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How to Keep Grade Control Technology Working

By Georgia Krause, Contributing Editor | July 24, 2019
A skid steer loader uses grade control on the job site.
Trimble provides grade-control functions to a blade mounted on a Bobcat skid steer loader.

Because of the high-tech nature of today’s smarter grade control systems, buyers are still concerned about what it takes to keep them working. Larry LeClair, CEM, is the equipment manager at Jax Dirt Works, and he says concerns about service work and warranty coverage should be addressed up front, with the sellers and installation vendors, to clarify what to expect if a system fails.

For example, does the OEM’s equipment warranty include coverage of the control’s hard and soft components that are likely made by a technology manufacturer? Or does the OEM warranty defer to the tech vendor’s warranty? Does the warranty include parts and software integration? And what kinds of support can you count on? In other words, when the control system fails, what’s it going to take to fix it?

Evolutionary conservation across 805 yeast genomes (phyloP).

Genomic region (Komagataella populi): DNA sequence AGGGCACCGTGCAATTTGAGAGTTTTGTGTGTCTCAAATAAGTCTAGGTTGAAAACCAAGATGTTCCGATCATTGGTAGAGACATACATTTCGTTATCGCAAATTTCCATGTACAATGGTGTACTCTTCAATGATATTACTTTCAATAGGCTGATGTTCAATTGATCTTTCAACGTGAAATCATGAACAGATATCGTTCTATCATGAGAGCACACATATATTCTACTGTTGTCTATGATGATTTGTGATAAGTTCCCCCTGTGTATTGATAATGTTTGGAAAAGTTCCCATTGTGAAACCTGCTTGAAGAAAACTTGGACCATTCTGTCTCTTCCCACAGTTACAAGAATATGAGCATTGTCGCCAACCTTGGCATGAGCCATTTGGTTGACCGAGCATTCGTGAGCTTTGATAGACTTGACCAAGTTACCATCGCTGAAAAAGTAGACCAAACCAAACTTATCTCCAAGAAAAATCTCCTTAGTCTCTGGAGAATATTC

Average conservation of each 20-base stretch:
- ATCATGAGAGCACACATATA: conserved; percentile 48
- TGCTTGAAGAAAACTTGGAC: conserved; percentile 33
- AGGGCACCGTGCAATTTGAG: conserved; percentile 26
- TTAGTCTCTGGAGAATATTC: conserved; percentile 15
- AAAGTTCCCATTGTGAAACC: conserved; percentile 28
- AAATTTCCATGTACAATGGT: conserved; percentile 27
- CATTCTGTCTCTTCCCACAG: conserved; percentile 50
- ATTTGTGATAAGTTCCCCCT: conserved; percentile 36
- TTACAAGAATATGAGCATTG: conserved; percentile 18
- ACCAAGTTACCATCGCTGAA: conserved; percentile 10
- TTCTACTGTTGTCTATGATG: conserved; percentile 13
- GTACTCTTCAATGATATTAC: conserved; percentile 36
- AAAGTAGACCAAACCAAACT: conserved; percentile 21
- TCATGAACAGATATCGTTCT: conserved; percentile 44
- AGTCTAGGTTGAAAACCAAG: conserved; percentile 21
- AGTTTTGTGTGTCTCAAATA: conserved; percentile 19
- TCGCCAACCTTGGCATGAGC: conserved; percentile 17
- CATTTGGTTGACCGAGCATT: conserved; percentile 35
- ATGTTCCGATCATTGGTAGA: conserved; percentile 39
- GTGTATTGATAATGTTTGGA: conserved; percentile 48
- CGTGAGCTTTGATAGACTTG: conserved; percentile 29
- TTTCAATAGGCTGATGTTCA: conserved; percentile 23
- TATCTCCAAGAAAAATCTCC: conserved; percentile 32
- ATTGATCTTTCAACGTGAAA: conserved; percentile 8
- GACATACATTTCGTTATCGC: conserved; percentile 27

This clarification is especially important if the grade-control system is part of the machine’s purchase agreement. Equipment delivered with fully integrated grade-control technology will likely include hardware from outside tech manufacturers, sometimes combined with proprietary OEM parts. The same goes for software. Each OEM offers software suites for specific applications, usually supported by the tech supplier’s platforms.

“At the end of the day, it’s all about service,” LeClair says. “The new control technology on these machines adds another level of repairs, and not all of the companies have sufficient service networks for repairs. The OEMs are way behind in terms of providing 100-percent service support for the systems they are selling.” 

LeClair has had better experiences with technology vendors such as Trimble and Topcon, in part because he feels their support people are better trained and have a much deeper understanding of their components and how they work with the machine’s engineering.

“Without adequate support from the OEMs, dealers, and vendors,” LeClair says, “I think we’ve just created a whole other cost center.”

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